VIEW: Blame it on the KSA —Syed Kamran Hashmi
For centuries, Sunnis and Shias in Pakistan have lived in religious harmony. But the influence of Saudi financing has transformed this spirit and has converted it into a Frankenstein of fundamentalism, extremism and terrorism
Ever since Abdul Aziz Al Saud seized control of the Hijaz after defeating Hussein Ibn Ali, Saudi Arabia has kept close ties with Europe and the US. The conquest of Hijaz in 1925 was patronised by the UK and it consolidated power for the Saud family in most of the Arabian Peninsula. In 1932, Abdul Aziz Al Saud proclaimed himself the King of Saudi Arabia and included the territories of both the Hijaz and Najd in his kingdom.
In 1933, the kingdom signed a treaty with the California-Arabian Standard Oil Company (CASOC) of the US, which was later converted to the Arabian American Oil Company (ARAMCO). The combined project of the two nations witnessed its first success in 1938 in Dammam on its seventh attempt. Since then the fossil fuel industry (ARAMCO) has unified and integrated the economic, geo-political and financial interests of both the countries. For many decades, their relationship has grown stronger and has only faced very few short-lived crises like the one in the Arab-Israel war of 1973.
Since the Kingdom of Saudi Arabia (KSA) controls the most sacred land for Muslims the world over, its king, titled the ‘Al Kadhimain Al Sharifain’, enjoys a unique and revered position all over the world. As the guardian of the faith, the royal family also implements strict shariah law in the country to project and promote its religious image.
The kingdom therefore is adored and venerated broadly in Pakistan and we look up to our Arab brothers for support and stability in our country. But, unfortunately, the role of the KSA has been very divisive and has promoted sectarianism and religious intolerance in Pakistan. It has financed a particular brand of orthodox Sunni Islam and, according to some reports, it has even funded some of the infamous madrassas that allegedly train terrorists in our country.
For centuries, Sunnis and Shias in Pakistan have lived in religious harmony. They have respected their differences and have promoted religious tolerance in society. But the influence of Saudi financing has transformed this spirit and has converted it into a Frankenstein of fundamentalism, extremism and terrorism. In the last three decades, Pakistanis have witnessed an increasing number of intolerant religious decrees (fatwas) to denounce each other’s faith as blasphemy, paganism or apostasy.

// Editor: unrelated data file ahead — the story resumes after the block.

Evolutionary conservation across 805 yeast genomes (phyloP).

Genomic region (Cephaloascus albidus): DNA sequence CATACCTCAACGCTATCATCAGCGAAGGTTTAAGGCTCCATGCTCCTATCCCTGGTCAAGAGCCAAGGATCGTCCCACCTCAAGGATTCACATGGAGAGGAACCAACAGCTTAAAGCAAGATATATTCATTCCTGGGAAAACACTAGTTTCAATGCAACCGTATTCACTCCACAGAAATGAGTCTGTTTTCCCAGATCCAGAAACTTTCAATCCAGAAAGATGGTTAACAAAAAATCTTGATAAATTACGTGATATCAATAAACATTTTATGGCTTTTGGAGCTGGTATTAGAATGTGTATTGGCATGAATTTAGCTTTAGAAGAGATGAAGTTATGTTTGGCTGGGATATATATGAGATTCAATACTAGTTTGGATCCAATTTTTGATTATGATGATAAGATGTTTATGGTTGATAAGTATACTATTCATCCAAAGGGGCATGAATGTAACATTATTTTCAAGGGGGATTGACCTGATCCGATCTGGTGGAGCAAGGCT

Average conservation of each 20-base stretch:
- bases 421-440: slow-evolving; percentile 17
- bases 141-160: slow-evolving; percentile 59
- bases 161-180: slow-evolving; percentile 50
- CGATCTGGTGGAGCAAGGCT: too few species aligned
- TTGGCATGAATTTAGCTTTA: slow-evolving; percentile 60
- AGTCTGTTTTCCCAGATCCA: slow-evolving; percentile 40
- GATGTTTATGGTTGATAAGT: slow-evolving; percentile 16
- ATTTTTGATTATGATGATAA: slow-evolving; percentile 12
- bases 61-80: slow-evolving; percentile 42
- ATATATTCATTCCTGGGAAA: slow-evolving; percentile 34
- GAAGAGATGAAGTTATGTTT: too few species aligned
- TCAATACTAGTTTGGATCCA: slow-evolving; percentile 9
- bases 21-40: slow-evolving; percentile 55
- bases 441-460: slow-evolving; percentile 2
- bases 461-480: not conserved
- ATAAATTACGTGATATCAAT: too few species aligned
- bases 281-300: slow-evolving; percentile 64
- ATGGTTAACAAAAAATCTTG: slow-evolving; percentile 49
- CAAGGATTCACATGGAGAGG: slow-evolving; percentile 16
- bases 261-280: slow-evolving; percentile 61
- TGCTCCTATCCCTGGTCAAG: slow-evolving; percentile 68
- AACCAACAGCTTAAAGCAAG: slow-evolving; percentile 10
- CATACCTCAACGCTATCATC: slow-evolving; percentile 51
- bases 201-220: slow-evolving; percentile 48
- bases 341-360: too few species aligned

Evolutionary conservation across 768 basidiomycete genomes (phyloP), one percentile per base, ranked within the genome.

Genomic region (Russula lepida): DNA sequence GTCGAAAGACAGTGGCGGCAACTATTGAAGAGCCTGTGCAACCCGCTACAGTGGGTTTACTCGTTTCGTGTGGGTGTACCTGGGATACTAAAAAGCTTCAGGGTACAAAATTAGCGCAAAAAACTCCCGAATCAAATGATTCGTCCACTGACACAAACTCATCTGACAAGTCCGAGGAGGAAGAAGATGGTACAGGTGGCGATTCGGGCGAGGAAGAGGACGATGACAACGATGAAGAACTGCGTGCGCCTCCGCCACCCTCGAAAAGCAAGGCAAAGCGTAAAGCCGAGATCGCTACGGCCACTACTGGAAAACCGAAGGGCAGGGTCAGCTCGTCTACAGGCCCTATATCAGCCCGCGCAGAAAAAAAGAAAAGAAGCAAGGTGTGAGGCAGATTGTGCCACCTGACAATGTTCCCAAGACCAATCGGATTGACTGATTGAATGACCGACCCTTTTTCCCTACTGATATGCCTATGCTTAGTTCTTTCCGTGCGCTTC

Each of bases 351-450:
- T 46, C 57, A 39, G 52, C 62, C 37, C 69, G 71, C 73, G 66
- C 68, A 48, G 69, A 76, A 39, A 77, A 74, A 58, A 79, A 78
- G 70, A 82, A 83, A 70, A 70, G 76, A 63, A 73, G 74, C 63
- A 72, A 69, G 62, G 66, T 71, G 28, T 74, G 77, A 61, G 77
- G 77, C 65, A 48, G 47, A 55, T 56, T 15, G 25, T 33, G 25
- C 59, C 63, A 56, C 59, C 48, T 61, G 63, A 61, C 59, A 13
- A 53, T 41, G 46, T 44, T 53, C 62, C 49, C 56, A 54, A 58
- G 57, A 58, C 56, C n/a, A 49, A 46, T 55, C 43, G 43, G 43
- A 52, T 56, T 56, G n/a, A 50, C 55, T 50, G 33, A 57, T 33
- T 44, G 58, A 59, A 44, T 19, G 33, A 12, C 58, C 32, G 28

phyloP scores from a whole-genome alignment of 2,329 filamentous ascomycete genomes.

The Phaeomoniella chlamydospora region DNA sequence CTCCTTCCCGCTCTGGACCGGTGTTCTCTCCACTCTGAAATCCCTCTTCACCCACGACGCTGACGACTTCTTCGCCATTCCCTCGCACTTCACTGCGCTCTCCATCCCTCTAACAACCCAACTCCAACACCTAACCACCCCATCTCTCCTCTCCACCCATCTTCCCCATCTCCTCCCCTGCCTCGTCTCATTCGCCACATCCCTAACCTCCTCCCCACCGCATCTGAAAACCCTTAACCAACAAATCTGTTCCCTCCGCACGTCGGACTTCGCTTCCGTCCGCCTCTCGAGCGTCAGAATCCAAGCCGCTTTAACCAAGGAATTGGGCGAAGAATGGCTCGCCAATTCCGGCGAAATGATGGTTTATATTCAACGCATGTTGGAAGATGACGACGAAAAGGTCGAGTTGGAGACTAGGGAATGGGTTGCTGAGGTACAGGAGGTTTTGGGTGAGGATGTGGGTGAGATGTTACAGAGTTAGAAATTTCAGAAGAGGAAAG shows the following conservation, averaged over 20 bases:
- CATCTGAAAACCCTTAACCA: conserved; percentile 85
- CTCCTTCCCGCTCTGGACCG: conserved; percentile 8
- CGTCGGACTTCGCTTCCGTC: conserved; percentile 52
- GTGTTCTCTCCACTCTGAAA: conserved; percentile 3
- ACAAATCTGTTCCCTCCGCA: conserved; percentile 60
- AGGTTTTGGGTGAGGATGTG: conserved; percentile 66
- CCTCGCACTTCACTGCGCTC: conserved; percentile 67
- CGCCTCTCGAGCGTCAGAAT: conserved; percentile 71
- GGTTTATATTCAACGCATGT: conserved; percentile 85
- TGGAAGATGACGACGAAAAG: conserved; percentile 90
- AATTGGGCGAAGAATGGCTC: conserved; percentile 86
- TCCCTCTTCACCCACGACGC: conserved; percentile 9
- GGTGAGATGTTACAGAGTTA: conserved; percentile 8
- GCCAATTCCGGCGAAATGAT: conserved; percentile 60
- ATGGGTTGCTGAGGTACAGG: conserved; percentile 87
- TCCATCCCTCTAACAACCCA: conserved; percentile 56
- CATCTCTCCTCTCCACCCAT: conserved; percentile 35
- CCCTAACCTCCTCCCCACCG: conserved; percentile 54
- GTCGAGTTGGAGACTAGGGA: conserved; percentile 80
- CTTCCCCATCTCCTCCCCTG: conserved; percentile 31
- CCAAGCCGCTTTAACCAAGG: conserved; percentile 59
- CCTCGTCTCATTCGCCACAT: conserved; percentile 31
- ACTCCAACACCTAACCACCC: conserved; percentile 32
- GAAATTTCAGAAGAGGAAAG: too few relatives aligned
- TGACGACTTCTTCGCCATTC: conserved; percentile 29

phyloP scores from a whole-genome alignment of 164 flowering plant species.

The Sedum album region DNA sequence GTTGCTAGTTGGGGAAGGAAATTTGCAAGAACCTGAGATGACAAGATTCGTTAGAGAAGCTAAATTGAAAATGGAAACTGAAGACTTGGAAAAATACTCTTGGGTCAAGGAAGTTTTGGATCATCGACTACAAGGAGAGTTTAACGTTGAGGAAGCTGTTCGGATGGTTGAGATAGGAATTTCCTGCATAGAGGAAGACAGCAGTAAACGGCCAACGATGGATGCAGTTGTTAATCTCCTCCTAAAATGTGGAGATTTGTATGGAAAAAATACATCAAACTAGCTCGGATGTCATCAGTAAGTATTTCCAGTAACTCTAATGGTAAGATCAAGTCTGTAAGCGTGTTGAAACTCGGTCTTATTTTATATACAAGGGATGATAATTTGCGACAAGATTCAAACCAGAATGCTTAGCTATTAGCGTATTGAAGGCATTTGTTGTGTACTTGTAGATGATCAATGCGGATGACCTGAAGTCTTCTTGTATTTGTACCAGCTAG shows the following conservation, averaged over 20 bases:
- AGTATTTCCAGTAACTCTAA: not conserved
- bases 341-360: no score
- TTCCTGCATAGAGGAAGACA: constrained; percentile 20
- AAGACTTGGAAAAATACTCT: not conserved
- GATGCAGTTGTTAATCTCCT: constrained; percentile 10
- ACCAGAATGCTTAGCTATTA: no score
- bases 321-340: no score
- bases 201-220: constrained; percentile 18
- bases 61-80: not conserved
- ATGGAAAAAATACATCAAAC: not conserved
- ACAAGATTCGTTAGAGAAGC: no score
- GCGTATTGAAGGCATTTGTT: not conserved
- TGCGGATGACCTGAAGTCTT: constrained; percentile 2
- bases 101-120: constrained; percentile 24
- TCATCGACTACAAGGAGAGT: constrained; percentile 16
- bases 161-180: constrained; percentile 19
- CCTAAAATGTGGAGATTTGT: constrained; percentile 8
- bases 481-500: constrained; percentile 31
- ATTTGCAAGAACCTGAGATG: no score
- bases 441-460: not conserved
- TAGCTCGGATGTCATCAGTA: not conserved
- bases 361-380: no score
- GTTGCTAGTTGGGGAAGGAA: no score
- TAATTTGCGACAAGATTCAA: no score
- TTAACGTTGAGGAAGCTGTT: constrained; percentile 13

In the international arena, the royal family of the KSA has relentlessly extended support to the tyrants, dictators and usurpers of the Muslim world. The list is long and includes a few like Hosni Mubarak of Egypt, Ali Abdullah Saleh of Yemen, Zine El Abidine Ben Ali of Tunisia, General Musharraf of Pakistan and Idi Amin of Uganda.
Similar endorsements were extended to the kingdom of Bahrain where the uprising was brutally crushed with the physical invasion of Saudi troops in Bahrain to protect the throne of King Hamad bin Isa Al Khalifa. This action even triggered the targeted killing of Sunni Pakistanis living in Shia-dominant Bahrain.
The US-led Iraq wars of 1991 and 2003, which are widely condemned in the Muslim world and have resulted in the loss of millions of innocent lives, were completely endorsed, approved and funded by the KSA. The mission of the US in the second Iraq war could not have been accomplished without its support.
Pakistanis have always criticised and disapproved of the close ties of the US with Israel. They have always managed to paint a religious picture of their friendship with the KSA but have overlooked the even closer ties of the US with the KSA and have ignored the deep-rooted mutual economic interests of the two countries. On the one hand, Israel is not even acknowledged as an independent country by Pakistan but the KSA is held dearest. On the other, the US is blamed for the escalation of terrorism in our country but the KSA is completely exonerated of financing the religious extremism in it.
We criticise the actions of May 2, 2011 by the US as a breach of our sovereignty but do not recall the Saudi prince when he publicly flashed the agreement between Mian Nawaz Sharif and General Pervez Musharraf. He was fiercely opposing the arrival of Mr Sharif in Pakistan (against the constitution of Pakistan); remember how Mian Nawaz Sharif was exiled from his own country and incarcerated in a Saudi palace for the next few years.
Being Pakistanis we do not approve the breach of our sovereignty by any country nor do we want to fight a foreign funded war with ulterior and suspicious motives in our lands. We want to have a respectful and peaceful relationship with all countries and do not want to be exploited because of our religion and our faith.
The writer is a freelance columnist residing in the US. He can be reached at email@example.com